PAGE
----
Joe P. Asher
The city of Evarts is on track to become the first Trail Town in the state of Kentucky.
During a meeting at Evarts City Hall on Tuesday, city officials, representatives from the Harlan County Outdoor Recreation Board and interested citizens witnessed a presentation from the Executive Director of Adventure Tourism for the state of Kentucky, Elaine Wilson. The purpose of the presentation was to supply information on becoming a Kentucky Trail Town.
According to Wilson, one of the benefits of becoming a Trail Town is the economic impact of such a designation.
“We want to move people outdoors,” said Wilson. “We want to get the communities that are around these resources…to benefit economically. The state wants to be able to promote communities that are gateways into those areas where all kinds of activities can take place. Because it brings a lot of money into your community.”
Wilson pointed out the process of Trail Town certification “is basically two steps. One is an assessment of your trial, two is an assessment of your town.”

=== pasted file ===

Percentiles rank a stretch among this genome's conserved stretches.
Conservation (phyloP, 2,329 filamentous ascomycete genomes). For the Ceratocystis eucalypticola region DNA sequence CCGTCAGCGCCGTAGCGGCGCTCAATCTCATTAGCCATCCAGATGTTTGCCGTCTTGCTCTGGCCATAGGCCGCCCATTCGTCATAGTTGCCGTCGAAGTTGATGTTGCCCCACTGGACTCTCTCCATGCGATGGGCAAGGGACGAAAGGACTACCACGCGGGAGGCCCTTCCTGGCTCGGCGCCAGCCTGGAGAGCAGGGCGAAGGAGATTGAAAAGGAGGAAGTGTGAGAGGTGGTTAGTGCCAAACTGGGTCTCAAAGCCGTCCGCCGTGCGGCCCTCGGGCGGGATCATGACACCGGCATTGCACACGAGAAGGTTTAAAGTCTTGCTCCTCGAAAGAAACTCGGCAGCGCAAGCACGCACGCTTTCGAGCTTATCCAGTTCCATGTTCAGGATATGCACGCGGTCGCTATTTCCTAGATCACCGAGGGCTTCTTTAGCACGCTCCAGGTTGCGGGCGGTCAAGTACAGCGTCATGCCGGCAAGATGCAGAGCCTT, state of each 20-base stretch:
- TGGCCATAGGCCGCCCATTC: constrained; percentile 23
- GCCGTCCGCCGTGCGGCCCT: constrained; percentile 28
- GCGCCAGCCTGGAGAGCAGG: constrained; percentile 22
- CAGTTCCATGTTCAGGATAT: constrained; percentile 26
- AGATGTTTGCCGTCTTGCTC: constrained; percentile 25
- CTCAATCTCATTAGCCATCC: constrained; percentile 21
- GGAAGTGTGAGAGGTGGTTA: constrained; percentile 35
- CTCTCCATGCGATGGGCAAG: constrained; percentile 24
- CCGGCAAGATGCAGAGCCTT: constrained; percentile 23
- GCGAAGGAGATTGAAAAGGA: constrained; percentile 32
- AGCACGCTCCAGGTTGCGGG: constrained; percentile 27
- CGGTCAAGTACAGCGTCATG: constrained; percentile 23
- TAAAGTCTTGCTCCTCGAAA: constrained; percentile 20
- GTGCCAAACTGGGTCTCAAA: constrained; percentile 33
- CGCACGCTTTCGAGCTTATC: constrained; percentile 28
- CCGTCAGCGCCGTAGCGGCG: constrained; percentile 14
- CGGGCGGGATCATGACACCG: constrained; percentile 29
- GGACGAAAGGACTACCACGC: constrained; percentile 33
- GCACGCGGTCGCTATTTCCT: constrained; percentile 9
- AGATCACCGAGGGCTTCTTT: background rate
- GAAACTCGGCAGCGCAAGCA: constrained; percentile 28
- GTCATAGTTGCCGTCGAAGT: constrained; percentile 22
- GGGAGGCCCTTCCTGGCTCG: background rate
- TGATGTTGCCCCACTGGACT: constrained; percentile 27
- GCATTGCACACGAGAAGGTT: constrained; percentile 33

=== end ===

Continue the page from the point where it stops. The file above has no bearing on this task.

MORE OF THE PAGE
According to information supplied by Kentucky Adventure Tourism, in order to become a Trail Town a city must be in “close proximity to a national or state park, forest or recreational areas and near trail systems including water trails.”
Other criteria for becoming a Trail Town includes showing an integration of historical, agricultural and historical elements, as well as showing an intent to be part of the Cross Kentucky Trail system.
There is one hurdle Evarts must overcome. An approximate one mile section of KY 2430 connects the city to the ATV park. Several of those in attendance pointed out there is legal issue with riding ATVs (All Terrain Vehicles) on a state maintained road.
Although it is legal to ride ATVs on city roads in Evarts, Mayor Eddie Manning explained the city cannot afford to annex KY 2430 due to maintenance costs.
Wilson explained she is confident this will not halt the Trail Town designation.
“I believe if the community and the landowners can work together with the state and the city and get another trail or another route in, they’ll find it (a solution),” said Wilson. “I think it will be resolved.”
Reach Joe P. Asher at 606-573-4510 or jasher@heartland publications.com